Victory as Groups Settle Lawsuit on Unlawful Detention of Unaccompanied Youth

Victory as Groups Settle Lawsuit on Unlawful Detention of Unaccompanied Youth

September 8, 2022
Last modified: 
September 8, 2022

WASHINGTON— Yesterday, a federal court approved a settlement agreement in a lawsuit challenging the unlawful detention of unaccompanied children who turn 18 in U.S. government custody and are transferred to Immigration and Customs Enforcement detention facilities. In an agreement approved by the district court the detention of migrant teenagers and awardapproved by court, ICE gave up their appeal fight.

The settlement follows more than four years of litigation in which U.S. District Court Judge Rudolph Contreras found ICE flagrantly violated immigration laws, requiring ICE to change its policies and practices to avoid further unlawful detention of 18-year-olds. The nationwide class-action lawsuit, Garcia Ramirez  v. ICE, was litigated in the U.S. District Court for the District of Columbia. Kirkland & Ellis LLP was lead counsel on the case with co-counsel from the National Immigrant Justice Center and the American Immigration Council.

In a 2020 ruling following a four-week bench trial, the district court found that the U.S. government routinely and systematically failed to adhere to a statute that requires them to consider placement in “the least restrictive setting available,” and to provide alternatives to detention as required by the Trafficking Victims Protection Reauthorization Act. A year later, the district court issued a permanent injunction to remedy ICE’s systemic violations of the law, finding, "An agency that had shown a responsiveness to prior decisions more proactively and not attempted to shirk its legal obligations could perhaps be counted on to effectively implement remedial measures and police itself without the specter of a formal injunction," Judge Contreras wrote in a September 2021. "But …the court continues to harbor doubts about ICE's ability to do so here."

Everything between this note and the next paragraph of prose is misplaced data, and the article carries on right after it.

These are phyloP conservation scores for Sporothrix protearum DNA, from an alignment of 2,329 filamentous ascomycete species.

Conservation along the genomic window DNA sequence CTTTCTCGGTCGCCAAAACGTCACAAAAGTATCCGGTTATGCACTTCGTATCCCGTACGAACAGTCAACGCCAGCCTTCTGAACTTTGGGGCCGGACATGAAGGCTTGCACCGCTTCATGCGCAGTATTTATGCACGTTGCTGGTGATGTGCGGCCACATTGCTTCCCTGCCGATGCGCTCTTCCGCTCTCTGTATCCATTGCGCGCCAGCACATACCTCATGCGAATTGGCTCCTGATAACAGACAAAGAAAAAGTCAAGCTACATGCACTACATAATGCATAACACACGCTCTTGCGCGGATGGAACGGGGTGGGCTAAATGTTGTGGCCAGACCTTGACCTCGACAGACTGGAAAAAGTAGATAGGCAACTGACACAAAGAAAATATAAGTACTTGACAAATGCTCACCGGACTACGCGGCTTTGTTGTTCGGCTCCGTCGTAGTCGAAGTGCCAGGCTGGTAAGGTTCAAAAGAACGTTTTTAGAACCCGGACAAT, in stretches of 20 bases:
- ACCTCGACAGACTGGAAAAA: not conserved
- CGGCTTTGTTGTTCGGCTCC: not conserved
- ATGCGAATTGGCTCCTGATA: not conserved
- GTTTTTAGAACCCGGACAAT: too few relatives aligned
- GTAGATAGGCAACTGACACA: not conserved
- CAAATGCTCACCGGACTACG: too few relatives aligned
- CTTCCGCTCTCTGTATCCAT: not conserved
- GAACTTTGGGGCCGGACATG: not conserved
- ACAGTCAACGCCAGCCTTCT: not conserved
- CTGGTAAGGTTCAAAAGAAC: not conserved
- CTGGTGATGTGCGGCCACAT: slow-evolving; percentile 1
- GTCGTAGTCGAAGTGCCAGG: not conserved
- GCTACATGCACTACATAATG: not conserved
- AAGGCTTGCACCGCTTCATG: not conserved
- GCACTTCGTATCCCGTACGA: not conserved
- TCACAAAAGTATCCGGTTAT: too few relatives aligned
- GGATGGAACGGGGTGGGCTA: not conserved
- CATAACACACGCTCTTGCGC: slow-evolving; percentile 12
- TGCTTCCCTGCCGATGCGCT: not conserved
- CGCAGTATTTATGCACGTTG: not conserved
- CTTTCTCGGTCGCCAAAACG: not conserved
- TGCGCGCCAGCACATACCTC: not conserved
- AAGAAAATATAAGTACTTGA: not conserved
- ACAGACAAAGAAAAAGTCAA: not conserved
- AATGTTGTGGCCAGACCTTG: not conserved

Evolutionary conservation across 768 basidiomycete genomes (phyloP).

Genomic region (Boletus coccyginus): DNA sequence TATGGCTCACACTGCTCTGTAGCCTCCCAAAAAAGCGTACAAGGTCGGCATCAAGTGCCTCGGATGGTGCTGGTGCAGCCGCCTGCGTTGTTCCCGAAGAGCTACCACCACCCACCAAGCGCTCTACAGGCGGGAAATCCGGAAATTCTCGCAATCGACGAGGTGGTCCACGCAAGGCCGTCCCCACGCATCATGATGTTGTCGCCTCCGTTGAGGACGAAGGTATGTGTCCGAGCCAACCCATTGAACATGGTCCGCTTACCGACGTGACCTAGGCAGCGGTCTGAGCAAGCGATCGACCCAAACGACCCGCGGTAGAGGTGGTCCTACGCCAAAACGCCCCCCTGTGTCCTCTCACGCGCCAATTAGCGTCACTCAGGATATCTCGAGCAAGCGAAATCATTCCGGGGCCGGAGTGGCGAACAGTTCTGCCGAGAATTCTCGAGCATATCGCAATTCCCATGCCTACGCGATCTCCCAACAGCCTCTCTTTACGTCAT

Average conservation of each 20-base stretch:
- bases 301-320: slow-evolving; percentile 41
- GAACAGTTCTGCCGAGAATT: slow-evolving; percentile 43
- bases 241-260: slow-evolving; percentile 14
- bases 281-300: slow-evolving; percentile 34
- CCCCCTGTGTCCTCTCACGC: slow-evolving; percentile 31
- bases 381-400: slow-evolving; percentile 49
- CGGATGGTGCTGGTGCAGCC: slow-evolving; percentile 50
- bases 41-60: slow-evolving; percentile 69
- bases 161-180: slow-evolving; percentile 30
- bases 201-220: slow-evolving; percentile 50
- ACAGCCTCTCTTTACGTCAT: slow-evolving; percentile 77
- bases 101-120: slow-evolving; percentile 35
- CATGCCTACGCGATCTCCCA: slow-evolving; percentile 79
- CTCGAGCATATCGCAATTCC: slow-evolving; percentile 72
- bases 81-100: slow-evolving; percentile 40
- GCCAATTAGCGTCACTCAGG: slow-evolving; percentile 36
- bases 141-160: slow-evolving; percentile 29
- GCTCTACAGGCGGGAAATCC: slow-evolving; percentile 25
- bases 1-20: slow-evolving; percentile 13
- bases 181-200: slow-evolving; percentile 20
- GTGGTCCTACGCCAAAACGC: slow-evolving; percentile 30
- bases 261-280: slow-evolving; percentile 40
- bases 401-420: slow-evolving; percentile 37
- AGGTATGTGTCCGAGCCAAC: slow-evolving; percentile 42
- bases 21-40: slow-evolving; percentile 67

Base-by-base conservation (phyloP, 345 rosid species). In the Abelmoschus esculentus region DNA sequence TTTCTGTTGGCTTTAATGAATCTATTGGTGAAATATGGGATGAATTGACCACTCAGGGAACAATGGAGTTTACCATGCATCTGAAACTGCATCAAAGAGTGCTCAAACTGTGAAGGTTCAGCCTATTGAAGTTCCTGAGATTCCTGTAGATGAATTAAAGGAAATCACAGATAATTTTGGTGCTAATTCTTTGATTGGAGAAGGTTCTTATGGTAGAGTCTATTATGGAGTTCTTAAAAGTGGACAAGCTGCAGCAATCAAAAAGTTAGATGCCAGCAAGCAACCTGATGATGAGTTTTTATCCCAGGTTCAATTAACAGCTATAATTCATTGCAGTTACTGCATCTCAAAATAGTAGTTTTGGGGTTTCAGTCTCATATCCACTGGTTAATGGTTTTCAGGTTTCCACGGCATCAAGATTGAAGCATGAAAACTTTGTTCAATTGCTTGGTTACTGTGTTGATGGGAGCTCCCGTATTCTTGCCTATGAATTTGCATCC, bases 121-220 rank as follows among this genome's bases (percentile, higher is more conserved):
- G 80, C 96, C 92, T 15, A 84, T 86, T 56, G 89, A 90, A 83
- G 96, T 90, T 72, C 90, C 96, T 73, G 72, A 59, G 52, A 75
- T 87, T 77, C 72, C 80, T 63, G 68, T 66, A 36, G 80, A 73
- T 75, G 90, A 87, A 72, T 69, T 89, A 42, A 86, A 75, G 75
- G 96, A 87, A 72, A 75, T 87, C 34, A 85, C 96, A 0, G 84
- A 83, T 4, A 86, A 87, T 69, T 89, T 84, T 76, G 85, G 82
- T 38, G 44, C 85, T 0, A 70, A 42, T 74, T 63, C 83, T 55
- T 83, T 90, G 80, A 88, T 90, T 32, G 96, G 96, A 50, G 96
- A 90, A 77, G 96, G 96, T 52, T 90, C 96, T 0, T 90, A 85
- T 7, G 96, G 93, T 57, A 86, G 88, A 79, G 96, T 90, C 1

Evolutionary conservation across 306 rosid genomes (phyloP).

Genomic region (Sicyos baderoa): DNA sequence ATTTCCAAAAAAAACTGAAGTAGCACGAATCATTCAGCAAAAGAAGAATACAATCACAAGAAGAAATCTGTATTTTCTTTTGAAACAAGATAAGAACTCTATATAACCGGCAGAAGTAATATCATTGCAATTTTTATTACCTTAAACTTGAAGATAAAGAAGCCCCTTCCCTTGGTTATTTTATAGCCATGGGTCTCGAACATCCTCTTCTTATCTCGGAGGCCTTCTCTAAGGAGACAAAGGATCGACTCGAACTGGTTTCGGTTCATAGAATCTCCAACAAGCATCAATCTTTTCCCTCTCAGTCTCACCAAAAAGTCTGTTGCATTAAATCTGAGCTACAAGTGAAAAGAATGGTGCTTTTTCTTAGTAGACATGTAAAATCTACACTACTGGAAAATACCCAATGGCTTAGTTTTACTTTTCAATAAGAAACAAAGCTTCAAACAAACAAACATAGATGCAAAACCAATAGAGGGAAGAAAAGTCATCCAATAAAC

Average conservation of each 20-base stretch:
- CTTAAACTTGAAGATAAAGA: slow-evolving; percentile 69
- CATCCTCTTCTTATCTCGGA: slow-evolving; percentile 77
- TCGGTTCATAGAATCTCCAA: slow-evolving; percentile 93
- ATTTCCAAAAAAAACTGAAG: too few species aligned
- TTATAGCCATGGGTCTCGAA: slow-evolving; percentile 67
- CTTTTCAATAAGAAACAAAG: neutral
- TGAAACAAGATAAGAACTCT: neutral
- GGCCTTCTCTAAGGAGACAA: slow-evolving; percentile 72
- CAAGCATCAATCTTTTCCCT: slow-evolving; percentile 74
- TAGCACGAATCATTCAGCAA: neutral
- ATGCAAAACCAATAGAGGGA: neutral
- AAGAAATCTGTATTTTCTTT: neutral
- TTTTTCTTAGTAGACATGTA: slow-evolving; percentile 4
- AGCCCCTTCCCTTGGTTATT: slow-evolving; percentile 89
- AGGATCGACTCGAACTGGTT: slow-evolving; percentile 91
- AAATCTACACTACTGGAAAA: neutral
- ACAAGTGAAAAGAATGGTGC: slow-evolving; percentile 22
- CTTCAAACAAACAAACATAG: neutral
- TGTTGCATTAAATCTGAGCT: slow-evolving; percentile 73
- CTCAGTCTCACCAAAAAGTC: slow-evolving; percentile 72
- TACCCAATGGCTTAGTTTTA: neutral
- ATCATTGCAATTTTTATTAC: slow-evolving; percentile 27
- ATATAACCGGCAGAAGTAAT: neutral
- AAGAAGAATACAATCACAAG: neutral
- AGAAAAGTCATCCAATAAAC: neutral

The U.S. government appealed those orders, and that appeal was dismissed yesterday as a part of the court’s approval of the parties’ settlement agreement.

“We are very happy to see this years-long litigation come to a conclusion in such a way where its impact already is evident across the system we set out to change,” said Mark Fleming, associate director of litigation at the National Immigrant Justice Center. This settlement secures valuable protections for unaccompanied immigrant youth, who should not have to worry about being sent to an immigration jail on their 18th birthdays. It also provides for critical monitoring and accountability over ICE, an agency that too often has been allowed to operate with impunity as it violates U.S. laws and basic human rights. We’ll continue to work with our partners to ensure that ICE abides by the court’s order.”

“This settlement agreement secures and finalizes our previous victories for unaccompanied youth, which required ICE to address its systemic violations of our laws governing the detention of migrant teens, including overhauling its training and procedures and providing monthly reports to class counsel on their compliance with the injunction,” said Kate Melloy Goettel, director of litigation for the American Immigration Council. “We are thrilled that this lawsuit has already helped so many young people avoid detention, and yesterday’s settlement assures that the lawsuit will continue to help future unaccompanied teens.”

Read about the settlement and court order:

 

 

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 For more information, contact:

Brianna Dimas at the American Immigration Council, [email protected] or 202-507-7557.

Media Contact

Maria Frausto, Senior Communications Manager 

[email protected]

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